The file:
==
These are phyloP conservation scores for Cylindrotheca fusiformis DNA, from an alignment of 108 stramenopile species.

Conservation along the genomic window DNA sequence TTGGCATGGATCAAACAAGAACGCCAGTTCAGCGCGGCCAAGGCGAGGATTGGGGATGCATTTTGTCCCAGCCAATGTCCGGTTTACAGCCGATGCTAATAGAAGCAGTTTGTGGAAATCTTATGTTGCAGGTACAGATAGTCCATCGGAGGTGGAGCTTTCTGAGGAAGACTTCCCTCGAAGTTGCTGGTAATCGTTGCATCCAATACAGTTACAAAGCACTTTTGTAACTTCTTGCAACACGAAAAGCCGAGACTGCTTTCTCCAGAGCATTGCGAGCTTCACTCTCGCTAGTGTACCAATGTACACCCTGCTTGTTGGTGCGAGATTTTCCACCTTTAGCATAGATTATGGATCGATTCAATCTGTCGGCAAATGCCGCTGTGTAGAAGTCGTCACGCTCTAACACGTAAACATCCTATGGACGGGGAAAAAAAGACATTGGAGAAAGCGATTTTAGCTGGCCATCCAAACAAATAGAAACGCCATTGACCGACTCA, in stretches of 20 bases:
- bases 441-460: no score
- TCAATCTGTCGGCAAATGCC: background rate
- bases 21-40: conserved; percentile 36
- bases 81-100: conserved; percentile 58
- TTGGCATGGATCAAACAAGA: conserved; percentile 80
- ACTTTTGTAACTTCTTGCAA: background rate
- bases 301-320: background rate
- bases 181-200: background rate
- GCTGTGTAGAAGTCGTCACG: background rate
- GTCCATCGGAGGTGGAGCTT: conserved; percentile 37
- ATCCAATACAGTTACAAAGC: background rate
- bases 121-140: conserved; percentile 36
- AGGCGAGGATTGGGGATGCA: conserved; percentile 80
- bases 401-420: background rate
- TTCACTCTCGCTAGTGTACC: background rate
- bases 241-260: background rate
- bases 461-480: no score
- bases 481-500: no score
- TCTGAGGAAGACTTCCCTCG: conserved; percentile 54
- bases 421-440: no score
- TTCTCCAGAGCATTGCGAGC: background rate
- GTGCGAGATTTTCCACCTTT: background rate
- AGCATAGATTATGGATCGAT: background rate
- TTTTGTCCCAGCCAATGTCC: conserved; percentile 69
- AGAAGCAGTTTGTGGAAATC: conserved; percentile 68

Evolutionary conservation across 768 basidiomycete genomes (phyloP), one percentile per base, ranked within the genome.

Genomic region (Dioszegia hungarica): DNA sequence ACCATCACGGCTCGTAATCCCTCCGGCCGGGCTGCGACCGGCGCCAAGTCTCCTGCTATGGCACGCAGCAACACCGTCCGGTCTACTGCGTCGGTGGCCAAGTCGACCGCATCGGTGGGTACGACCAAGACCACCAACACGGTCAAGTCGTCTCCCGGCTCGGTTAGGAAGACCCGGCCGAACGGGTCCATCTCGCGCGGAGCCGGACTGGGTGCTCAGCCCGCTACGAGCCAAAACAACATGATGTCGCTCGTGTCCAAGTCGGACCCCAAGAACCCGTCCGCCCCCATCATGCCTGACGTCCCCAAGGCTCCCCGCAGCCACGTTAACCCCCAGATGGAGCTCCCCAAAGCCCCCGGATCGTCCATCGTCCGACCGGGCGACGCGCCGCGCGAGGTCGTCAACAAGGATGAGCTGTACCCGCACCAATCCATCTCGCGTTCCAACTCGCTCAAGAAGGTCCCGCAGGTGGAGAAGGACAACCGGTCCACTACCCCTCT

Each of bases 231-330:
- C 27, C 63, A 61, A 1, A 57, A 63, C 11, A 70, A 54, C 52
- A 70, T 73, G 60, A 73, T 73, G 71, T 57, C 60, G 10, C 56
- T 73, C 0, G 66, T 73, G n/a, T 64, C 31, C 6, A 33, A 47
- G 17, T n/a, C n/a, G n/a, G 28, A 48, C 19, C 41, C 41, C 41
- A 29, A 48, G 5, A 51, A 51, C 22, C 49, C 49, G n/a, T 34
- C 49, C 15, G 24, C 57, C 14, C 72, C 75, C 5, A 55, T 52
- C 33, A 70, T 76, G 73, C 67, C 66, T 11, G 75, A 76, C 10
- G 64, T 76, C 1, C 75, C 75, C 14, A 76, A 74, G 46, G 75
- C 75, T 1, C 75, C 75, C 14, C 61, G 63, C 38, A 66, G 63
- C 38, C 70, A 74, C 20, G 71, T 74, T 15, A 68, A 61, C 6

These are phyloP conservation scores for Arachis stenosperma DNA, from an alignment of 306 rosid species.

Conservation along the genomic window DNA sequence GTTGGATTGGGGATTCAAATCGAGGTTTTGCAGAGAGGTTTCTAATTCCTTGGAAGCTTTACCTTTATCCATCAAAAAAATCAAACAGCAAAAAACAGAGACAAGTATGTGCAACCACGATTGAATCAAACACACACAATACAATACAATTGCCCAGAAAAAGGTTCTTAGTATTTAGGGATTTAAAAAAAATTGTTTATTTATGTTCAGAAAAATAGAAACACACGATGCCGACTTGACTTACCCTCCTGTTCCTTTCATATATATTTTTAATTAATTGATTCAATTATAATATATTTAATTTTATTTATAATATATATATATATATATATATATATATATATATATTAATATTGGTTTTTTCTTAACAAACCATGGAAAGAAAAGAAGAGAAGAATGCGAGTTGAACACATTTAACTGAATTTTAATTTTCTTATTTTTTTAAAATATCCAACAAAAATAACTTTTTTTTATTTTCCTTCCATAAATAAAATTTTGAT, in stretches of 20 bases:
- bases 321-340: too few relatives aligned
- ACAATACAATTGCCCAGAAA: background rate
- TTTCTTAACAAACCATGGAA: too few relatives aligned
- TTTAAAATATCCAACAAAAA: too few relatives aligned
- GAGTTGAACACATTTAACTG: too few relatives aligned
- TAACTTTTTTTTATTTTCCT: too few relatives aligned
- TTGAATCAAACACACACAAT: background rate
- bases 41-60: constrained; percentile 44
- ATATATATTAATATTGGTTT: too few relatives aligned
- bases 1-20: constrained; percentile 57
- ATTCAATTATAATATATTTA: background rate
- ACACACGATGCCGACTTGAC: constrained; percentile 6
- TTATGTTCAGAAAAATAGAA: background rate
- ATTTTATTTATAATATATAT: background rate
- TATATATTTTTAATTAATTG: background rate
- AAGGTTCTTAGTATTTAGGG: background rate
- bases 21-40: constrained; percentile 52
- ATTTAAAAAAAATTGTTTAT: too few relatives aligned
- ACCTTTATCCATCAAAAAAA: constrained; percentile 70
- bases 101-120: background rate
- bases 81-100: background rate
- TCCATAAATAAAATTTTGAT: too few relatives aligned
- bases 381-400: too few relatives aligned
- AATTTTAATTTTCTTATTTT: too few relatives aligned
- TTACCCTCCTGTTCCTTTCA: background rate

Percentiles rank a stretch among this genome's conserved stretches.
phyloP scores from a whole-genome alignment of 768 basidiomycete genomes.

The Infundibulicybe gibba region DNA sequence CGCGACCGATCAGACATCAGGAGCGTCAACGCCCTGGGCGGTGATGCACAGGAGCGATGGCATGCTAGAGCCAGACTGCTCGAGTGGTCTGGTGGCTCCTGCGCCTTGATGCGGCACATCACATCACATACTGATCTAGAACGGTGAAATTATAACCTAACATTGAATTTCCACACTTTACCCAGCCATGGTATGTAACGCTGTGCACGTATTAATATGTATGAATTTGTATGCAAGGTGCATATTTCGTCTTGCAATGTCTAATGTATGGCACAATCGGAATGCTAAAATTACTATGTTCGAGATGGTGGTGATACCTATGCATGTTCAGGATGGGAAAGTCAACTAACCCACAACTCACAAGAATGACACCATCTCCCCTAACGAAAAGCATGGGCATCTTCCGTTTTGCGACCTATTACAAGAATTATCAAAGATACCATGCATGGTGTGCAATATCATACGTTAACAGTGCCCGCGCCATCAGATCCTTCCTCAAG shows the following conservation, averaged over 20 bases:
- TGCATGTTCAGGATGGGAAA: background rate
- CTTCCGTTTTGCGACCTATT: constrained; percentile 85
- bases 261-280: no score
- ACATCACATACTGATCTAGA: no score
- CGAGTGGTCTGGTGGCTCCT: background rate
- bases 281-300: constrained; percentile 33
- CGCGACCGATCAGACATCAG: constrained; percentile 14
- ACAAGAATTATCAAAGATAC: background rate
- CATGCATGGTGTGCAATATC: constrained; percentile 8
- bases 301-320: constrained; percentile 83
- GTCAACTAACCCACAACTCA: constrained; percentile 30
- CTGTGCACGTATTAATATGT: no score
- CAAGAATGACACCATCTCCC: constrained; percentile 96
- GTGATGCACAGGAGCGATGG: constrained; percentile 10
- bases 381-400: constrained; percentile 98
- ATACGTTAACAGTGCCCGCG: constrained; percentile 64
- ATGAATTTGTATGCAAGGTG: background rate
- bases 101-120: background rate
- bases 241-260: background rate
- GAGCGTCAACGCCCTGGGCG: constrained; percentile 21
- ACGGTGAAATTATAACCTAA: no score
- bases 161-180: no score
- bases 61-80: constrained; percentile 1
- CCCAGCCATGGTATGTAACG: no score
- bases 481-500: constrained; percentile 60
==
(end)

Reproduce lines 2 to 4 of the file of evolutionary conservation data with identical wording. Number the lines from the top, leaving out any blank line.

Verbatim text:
Conservation along the genomic window DNA sequence TTGGCATGGATCAAACAAGAACGCCAGTTCAGCGCGGCCAAGGCGAGGATTGGGGATGCATTTTGTCCCAGCCAATGTCCGGTTTACAGCCGATGCTAATAGAAGCAGTTTGTGGAAATCTTATGTTGCAGGTACAGATAGTCCATCGGAGGTGGAGCTTTCTGAGGAAGACTTCCCTCGAAGTTGCTGGTAATCGTTGCATCCAATACAGTTACAAAGCACTTTTGTAACTTCTTGCAACACGAAAAGCCGAGACTGCTTTCTCCAGAGCATTGCGAGCTTCACTCTCGCTAGTGTACCAATGTACACCCTGCTTGTTGGTGCGAGATTTTCCACCTTTAGCATAGATTATGGATCGATTCAATCTGTCGGCAAATGCCGCTGTGTAGAAGTCGTCACGCTCTAACACGTAAACATCCTATGGACGGGGAAAAAAAGACATTGGAGAAAGCGATTTTAGCTGGCCATCCAAACAAATAGAAACGCCATTGACCGACTCA, in stretches of 20 bases:
- bases 441-460: no score
- TCAATCTGTCGGCAAATGCC: background rate